Document Type


Date of Award


Degree Name

Doctor of Philosophy (PhD)


English, General Literature, and Rhetoric

First Advisor

Milton Kessler

Second Advisor

Robert Kroetsch

Third Advisor

Sheldon Grebstein


ln The Mirror Game, I have chronicled a growth, a way of exploration, but, more directly, a way of seeing. The process of perception is central to the poems; as indeed, the way the poems are languaged is part of the perception. To say the things that must be said has long intrigued me. lt still does, but this philosophical or didactic purpose has been largely diverted into seeing those things which are strikingly present to the eye and mind. The problem of articulating perception is complicated; however, it is never more than what meets the eye but it is altered by the eye. In this respect, I find that the mind/eye is a complex mirror in that it not only reflects concrete images of the external world, say, a sunflower or person or rose, but also illuminates them distinctively in such a way so as to affect their concreteness. But this notion of dealing with objects in the external world is not nearly half of it; the mind also reflects, recollects, and the eye looks back and perceives/defines the image (person and situation) in such a way as to not so much make it a momentary stay against the rampaging flood of time, but to revitalize the event or situation and make it positively and clearly present.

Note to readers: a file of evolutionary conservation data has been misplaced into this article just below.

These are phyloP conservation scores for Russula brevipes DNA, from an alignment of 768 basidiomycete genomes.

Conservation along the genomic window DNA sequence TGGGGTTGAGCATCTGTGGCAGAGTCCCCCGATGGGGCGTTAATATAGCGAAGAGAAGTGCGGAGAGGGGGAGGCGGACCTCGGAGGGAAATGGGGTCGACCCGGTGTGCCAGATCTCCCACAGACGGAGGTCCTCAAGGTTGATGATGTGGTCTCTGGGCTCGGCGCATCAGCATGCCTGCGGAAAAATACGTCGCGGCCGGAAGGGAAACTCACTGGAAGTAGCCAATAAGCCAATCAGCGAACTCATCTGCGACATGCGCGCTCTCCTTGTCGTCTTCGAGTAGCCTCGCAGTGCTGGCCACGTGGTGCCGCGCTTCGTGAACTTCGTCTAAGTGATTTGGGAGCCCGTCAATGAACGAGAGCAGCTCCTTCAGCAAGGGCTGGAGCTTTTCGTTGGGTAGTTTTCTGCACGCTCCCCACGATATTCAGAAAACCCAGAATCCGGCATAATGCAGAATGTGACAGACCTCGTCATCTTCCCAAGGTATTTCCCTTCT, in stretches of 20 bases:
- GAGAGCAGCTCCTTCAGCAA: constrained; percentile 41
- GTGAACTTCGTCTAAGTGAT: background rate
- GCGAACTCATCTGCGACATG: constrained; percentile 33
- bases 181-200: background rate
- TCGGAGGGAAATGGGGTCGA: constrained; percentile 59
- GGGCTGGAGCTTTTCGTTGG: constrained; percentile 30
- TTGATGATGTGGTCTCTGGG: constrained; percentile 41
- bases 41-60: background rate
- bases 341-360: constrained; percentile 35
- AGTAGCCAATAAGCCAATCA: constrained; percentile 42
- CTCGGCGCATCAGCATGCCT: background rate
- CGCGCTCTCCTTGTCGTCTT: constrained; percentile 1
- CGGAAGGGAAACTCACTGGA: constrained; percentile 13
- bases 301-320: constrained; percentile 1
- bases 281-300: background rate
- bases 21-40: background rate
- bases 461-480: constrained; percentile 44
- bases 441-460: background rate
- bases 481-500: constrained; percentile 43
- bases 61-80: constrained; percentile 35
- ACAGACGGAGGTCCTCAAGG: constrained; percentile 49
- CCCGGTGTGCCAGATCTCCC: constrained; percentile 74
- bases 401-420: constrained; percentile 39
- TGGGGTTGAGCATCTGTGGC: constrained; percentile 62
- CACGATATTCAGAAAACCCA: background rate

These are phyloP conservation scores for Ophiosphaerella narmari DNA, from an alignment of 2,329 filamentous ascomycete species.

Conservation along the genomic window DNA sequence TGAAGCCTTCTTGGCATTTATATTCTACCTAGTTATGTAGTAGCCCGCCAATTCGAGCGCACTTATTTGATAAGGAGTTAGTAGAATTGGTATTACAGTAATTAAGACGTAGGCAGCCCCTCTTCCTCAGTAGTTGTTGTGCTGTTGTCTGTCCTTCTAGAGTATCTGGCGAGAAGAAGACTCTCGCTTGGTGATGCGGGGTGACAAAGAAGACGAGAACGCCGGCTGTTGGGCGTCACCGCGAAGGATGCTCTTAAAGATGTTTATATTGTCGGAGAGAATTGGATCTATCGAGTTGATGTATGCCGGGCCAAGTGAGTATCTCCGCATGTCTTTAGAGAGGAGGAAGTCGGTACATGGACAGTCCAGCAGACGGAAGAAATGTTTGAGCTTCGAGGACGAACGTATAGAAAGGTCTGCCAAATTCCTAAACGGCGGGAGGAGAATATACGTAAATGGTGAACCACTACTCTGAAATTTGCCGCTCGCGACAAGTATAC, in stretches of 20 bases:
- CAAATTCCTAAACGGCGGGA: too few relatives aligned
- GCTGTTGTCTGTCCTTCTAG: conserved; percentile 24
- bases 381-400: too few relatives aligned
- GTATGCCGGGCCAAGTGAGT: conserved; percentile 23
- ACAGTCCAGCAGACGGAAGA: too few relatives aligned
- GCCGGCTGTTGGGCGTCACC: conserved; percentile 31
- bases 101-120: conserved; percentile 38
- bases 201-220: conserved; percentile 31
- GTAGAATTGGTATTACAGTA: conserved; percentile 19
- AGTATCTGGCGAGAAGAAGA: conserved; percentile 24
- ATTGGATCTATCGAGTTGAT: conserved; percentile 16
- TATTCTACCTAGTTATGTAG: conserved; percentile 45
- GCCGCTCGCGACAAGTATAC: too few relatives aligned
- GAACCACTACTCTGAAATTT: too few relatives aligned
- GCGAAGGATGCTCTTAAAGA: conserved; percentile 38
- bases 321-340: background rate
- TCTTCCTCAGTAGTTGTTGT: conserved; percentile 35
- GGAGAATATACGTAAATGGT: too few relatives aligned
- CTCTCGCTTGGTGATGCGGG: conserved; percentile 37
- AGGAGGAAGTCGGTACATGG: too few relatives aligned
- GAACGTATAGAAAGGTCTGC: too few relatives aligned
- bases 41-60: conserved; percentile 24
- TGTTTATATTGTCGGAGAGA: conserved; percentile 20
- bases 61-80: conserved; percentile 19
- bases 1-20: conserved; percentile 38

These poems, then, reflect a world in the process of becoming. What the poet perceives is necessarily altered by the nature of the perception. Even so, the range of expression in these poems may not at first glance appear great but the poems do subtly shift to a new perspective and emphasis. The field of the perceptually apprehended world, the new world of the poem, becomes eventually widened and deepened by the myriad reflections of the mind/eye. For example, in the apparently simple poem, “Death of a House,” the scene is well-defined, the emotion and tone are constant, and the poet experiences a simple, though strongly felt, confusion. Yet, this poem, in its use of time, contains the seeds of what will become a violent fruition of the mind/eye altering time in a poem like "Family Ties."

Available for download on Saturday, March 01, 2025